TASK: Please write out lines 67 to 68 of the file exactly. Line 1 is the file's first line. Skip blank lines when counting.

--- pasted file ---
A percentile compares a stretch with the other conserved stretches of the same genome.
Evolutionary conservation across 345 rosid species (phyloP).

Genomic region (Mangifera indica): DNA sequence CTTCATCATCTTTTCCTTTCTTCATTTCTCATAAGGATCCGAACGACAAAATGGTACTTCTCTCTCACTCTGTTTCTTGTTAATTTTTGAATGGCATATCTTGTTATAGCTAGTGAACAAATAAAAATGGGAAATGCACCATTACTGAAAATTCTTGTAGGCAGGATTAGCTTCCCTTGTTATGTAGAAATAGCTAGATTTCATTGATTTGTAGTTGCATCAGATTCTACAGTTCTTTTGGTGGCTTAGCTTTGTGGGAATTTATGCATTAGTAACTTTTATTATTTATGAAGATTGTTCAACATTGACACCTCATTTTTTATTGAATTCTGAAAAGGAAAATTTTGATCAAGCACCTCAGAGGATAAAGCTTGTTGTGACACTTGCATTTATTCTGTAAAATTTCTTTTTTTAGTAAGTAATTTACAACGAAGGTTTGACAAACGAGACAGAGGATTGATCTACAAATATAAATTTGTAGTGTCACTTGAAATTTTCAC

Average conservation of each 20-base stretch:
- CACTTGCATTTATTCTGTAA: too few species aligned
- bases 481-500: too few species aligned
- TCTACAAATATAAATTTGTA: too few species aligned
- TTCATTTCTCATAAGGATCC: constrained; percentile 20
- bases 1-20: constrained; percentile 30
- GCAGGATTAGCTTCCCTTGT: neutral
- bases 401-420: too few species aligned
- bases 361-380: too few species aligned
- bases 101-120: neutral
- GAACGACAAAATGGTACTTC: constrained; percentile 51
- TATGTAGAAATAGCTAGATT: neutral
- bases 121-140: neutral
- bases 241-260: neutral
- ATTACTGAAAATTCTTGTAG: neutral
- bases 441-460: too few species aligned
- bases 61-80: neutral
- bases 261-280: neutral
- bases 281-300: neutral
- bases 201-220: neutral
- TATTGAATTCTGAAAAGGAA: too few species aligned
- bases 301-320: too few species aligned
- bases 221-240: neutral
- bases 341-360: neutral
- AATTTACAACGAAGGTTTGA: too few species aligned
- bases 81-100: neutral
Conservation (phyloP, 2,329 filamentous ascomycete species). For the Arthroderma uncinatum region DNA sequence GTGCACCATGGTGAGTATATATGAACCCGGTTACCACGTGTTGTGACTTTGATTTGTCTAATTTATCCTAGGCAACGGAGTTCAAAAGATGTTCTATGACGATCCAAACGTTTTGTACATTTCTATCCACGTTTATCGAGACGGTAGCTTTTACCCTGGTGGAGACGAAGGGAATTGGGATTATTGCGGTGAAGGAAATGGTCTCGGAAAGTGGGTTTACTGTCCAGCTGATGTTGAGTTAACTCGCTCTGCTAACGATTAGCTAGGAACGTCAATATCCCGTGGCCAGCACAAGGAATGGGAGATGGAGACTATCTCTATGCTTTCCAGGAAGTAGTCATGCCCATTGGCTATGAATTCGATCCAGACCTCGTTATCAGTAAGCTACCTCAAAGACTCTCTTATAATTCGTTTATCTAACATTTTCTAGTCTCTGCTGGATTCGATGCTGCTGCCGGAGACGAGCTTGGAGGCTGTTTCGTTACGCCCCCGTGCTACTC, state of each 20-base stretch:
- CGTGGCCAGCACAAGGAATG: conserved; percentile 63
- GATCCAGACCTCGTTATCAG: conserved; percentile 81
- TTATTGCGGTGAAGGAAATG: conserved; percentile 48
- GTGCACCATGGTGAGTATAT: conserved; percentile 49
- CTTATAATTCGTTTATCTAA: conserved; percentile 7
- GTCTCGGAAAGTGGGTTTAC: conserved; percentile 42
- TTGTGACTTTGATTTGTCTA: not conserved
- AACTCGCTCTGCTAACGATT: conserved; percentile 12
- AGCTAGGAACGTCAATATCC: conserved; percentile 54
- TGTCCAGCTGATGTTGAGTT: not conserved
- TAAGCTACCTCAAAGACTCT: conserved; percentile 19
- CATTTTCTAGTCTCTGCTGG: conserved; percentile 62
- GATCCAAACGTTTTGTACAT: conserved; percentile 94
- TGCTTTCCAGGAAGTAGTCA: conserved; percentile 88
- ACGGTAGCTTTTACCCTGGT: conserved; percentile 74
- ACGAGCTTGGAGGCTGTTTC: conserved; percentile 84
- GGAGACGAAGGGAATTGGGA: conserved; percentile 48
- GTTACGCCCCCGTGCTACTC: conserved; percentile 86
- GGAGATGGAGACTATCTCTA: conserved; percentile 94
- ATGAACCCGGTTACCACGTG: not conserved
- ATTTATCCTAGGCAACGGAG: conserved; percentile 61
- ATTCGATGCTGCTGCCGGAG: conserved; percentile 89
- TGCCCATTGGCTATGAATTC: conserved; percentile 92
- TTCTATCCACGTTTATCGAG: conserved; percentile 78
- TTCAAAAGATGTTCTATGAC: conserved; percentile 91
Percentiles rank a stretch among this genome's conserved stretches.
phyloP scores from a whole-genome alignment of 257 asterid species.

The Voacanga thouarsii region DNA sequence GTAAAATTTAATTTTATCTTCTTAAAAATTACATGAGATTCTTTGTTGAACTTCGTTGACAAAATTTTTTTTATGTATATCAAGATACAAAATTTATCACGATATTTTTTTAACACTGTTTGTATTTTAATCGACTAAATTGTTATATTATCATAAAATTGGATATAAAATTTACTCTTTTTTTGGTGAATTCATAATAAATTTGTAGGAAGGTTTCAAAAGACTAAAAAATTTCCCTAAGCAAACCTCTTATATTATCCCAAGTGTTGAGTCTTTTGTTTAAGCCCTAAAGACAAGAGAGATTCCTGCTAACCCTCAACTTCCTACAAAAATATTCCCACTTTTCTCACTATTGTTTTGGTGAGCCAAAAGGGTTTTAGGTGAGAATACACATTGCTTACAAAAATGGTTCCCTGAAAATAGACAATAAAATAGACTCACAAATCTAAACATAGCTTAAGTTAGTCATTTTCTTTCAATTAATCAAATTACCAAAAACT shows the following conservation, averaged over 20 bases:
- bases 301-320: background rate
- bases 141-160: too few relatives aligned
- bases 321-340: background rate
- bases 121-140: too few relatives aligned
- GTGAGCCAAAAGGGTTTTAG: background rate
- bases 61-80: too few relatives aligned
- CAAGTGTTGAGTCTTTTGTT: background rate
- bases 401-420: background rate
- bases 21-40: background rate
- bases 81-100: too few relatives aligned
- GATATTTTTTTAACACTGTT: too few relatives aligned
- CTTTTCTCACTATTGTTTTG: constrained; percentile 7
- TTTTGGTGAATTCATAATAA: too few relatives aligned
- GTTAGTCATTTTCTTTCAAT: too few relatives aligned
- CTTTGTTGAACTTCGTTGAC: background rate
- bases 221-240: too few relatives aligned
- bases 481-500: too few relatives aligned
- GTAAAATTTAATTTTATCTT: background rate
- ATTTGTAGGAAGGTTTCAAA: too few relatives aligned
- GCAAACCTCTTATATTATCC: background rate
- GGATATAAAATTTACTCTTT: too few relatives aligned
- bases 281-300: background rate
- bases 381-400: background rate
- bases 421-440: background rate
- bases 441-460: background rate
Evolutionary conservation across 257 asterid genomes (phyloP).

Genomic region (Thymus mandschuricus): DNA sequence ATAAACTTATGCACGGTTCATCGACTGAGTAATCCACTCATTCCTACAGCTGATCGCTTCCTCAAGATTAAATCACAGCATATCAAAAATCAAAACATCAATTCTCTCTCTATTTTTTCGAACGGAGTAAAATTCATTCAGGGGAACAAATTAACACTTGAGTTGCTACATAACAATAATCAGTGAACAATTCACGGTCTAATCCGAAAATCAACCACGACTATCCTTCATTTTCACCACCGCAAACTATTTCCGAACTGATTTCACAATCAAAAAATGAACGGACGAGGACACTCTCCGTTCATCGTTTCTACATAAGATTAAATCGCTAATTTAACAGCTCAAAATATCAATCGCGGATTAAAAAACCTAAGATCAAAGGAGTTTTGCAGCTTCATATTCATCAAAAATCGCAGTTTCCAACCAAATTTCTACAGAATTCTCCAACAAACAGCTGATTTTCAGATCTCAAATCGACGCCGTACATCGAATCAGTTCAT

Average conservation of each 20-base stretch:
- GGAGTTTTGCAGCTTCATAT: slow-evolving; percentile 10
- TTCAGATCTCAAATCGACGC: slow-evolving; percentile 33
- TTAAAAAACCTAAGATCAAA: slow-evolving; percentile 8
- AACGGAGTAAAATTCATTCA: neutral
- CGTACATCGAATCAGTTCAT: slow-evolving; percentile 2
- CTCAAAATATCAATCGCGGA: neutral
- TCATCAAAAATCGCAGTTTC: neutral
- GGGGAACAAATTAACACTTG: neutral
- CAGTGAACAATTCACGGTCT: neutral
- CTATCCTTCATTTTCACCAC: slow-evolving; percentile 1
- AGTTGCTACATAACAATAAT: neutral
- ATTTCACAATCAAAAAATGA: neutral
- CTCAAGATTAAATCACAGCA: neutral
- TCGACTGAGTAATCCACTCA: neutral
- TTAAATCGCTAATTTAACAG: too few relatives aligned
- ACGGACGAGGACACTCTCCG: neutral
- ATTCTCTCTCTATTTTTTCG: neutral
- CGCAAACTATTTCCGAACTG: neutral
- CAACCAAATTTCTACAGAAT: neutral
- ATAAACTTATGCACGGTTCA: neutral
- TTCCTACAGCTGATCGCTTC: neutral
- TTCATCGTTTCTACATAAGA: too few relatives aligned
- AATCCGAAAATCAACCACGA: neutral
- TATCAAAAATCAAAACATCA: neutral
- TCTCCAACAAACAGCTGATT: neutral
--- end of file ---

- bases 21-40: background rate
- bases 81-100: too few relatives aligned